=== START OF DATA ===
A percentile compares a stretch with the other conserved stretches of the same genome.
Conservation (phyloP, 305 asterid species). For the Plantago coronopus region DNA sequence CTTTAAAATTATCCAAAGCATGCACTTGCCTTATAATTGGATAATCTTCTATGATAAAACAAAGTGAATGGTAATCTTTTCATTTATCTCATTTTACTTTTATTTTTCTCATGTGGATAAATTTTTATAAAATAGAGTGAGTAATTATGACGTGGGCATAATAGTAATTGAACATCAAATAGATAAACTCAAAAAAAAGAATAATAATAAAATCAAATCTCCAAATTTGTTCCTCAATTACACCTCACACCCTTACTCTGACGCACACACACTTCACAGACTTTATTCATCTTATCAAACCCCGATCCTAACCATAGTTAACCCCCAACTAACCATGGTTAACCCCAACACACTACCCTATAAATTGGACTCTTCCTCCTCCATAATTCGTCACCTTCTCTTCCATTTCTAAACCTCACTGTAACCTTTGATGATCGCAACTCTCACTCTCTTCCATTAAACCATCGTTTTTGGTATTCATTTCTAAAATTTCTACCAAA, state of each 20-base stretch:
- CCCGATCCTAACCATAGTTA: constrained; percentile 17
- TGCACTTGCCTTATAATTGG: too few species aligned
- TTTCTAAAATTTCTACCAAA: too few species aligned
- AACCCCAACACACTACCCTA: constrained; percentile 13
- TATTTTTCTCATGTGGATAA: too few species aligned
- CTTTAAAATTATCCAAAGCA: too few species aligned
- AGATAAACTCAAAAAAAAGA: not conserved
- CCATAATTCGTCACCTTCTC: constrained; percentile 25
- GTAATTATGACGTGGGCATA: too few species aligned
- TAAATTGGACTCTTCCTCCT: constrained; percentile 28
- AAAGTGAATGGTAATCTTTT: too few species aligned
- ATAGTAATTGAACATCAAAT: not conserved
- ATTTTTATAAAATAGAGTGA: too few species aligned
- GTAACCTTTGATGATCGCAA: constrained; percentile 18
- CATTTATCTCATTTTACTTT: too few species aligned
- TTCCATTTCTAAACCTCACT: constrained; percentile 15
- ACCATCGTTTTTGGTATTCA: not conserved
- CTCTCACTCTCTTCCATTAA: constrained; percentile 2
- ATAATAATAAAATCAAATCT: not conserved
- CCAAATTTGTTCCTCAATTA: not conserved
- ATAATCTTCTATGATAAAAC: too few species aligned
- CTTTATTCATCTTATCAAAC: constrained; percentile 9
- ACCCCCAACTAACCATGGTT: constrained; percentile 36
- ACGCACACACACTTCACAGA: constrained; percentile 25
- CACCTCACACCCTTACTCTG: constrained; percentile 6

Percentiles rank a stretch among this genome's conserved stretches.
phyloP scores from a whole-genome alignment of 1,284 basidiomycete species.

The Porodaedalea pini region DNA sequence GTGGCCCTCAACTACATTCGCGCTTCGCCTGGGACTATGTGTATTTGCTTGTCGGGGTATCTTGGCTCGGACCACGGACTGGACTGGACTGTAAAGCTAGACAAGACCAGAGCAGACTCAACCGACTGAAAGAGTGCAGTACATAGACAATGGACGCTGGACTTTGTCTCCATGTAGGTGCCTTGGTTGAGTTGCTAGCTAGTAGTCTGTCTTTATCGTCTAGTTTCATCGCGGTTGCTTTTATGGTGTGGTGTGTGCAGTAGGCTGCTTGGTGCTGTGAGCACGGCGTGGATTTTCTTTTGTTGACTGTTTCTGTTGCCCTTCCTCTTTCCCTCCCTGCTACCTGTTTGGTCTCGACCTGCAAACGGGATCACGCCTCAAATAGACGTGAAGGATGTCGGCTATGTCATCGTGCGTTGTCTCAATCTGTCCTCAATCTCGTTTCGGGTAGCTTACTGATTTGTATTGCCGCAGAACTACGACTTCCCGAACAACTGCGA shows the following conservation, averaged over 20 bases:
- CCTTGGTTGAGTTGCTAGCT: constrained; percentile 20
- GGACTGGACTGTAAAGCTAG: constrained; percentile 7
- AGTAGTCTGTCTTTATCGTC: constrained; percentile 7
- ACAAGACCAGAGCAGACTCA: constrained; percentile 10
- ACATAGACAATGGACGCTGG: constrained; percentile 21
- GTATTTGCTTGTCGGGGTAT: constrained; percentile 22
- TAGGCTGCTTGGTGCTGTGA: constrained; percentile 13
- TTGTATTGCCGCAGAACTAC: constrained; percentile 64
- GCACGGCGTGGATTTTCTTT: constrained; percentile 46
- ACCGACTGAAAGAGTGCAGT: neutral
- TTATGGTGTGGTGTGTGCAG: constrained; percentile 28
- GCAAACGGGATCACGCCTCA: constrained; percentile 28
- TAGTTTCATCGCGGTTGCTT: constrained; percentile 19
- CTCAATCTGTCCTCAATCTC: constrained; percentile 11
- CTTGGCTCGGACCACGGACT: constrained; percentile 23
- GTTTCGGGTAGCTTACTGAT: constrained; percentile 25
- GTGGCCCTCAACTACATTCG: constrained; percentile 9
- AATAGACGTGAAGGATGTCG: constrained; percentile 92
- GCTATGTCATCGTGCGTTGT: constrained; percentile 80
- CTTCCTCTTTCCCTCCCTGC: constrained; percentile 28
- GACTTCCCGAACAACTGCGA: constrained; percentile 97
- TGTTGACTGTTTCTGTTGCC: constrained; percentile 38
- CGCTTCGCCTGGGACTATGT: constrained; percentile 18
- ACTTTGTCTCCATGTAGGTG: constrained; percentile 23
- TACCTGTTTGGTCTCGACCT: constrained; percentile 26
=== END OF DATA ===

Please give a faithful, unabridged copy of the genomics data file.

A percentile compares a stretch with the other conserved stretches of the same genome.
Conservation (phyloP, 305 asterid species). For the Plantago coronopus region DNA sequence CTTTAAAATTATCCAAAGCATGCACTTGCCTTATAATTGGATAATCTTCTATGATAAAACAAAGTGAATGGTAATCTTTTCATTTATCTCATTTTACTTTTATTTTTCTCATGTGGATAAATTTTTATAAAATAGAGTGAGTAATTATGACGTGGGCATAATAGTAATTGAACATCAAATAGATAAACTCAAAAAAAAGAATAATAATAAAATCAAATCTCCAAATTTGTTCCTCAATTACACCTCACACCCTTACTCTGACGCACACACACTTCACAGACTTTATTCATCTTATCAAACCCCGATCCTAACCATAGTTAACCCCCAACTAACCATGGTTAACCCCAACACACTACCCTATAAATTGGACTCTTCCTCCTCCATAATTCGTCACCTTCTCTTCCATTTCTAAACCTCACTGTAACCTTTGATGATCGCAACTCTCACTCTCTTCCATTAAACCATCGTTTTTGGTATTCATTTCTAAAATTTCTACCAAA, state of each 20-base stretch:
- CCCGATCCTAACCATAGTTA: constrained; percentile 17
- TGCACTTGCCTTATAATTGG: too few species aligned
- TTTCTAAAATTTCTACCAAA: too few species aligned
- AACCCCAACACACTACCCTA: constrained; percentile 13
- TATTTTTCTCATGTGGATAA: too few species aligned
- CTTTAAAATTATCCAAAGCA: too few species aligned
- AGATAAACTCAAAAAAAAGA: not conserved
- CCATAATTCGTCACCTTCTC: constrained; percentile 25
- GTAATTATGACGTGGGCATA: too few species aligned
- TAAATTGGACTCTTCCTCCT: constrained; percentile 28
- AAAGTGAATGGTAATCTTTT: too few species aligned
- ATAGTAATTGAACATCAAAT: not conserved
- ATTTTTATAAAATAGAGTGA: too few species aligned
- GTAACCTTTGATGATCGCAA: constrained; percentile 18
- CATTTATCTCATTTTACTTT: too few species aligned
- TTCCATTTCTAAACCTCACT: constrained; percentile 15
- ACCATCGTTTTTGGTATTCA: not conserved
- CTCTCACTCTCTTCCATTAA: constrained; percentile 2
- ATAATAATAAAATCAAATCT: not conserved
- CCAAATTTGTTCCTCAATTA: not conserved
- ATAATCTTCTATGATAAAAC: too few species aligned
- CTTTATTCATCTTATCAAAC: constrained; percentile 9
- ACCCCCAACTAACCATGGTT: constrained; percentile 36
- ACGCACACACACTTCACAGA: constrained; percentile 25
- CACCTCACACCCTTACTCTG: constrained; percentile 6

Percentiles rank a stretch among this genome's conserved stretches.
phyloP scores from a whole-genome alignment of 1,284 basidiomycete species.

The Porodaedalea pini region DNA sequence GTGGCCCTCAACTACATTCGCGCTTCGCCTGGGACTATGTGTATTTGCTTGTCGGGGTATCTTGGCTCGGACCACGGACTGGACTGGACTGTAAAGCTAGACAAGACCAGAGCAGACTCAACCGACTGAAAGAGTGCAGTACATAGACAATGGACGCTGGACTTTGTCTCCATGTAGGTGCCTTGGTTGAGTTGCTAGCTAGTAGTCTGTCTTTATCGTCTAGTTTCATCGCGGTTGCTTTTATGGTGTGGTGTGTGCAGTAGGCTGCTTGGTGCTGTGAGCACGGCGTGGATTTTCTTTTGTTGACTGTTTCTGTTGCCCTTCCTCTTTCCCTCCCTGCTACCTGTTTGGTCTCGACCTGCAAACGGGATCACGCCTCAAATAGACGTGAAGGATGTCGGCTATGTCATCGTGCGTTGTCTCAATCTGTCCTCAATCTCGTTTCGGGTAGCTTACTGATTTGTATTGCCGCAGAACTACGACTTCCCGAACAACTGCGA shows the following conservation, averaged over 20 bases:
- CCTTGGTTGAGTTGCTAGCT: constrained; percentile 20
- GGACTGGACTGTAAAGCTAG: constrained; percentile 7
- AGTAGTCTGTCTTTATCGTC: constrained; percentile 7
- ACAAGACCAGAGCAGACTCA: constrained; percentile 10
- ACATAGACAATGGACGCTGG: constrained; percentile 21
- GTATTTGCTTGTCGGGGTAT: constrained; percentile 22
- TAGGCTGCTTGGTGCTGTGA: constrained; percentile 13
- TTGTATTGCCGCAGAACTAC: constrained; percentile 64
- GCACGGCGTGGATTTTCTTT: constrained; percentile 46
- ACCGACTGAAAGAGTGCAGT: neutral
- TTATGGTGTGGTGTGTGCAG: constrained; percentile 28
- GCAAACGGGATCACGCCTCA: constrained; percentile 28
- TAGTTTCATCGCGGTTGCTT: constrained; percentile 19
- CTCAATCTGTCCTCAATCTC: constrained; percentile 11
- CTTGGCTCGGACCACGGACT: constrained; percentile 23
- GTTTCGGGTAGCTTACTGAT: constrained; percentile 25
- GTGGCCCTCAACTACATTCG: constrained; percentile 9
- AATAGACGTGAAGGATGTCG: constrained; percentile 92
- GCTATGTCATCGTGCGTTGT: constrained; percentile 80
- CTTCCTCTTTCCCTCCCTGC: constrained; percentile 28
- GACTTCCCGAACAACTGCGA: constrained; percentile 97
- TGTTGACTGTTTCTGTTGCC: constrained; percentile 38
- CGCTTCGCCTGGGACTATGT: constrained; percentile 18
- ACTTTGTCTCCATGTAGGTG: constrained; percentile 23
- TACCTGTTTGGTCTCGACCT: constrained; percentile 26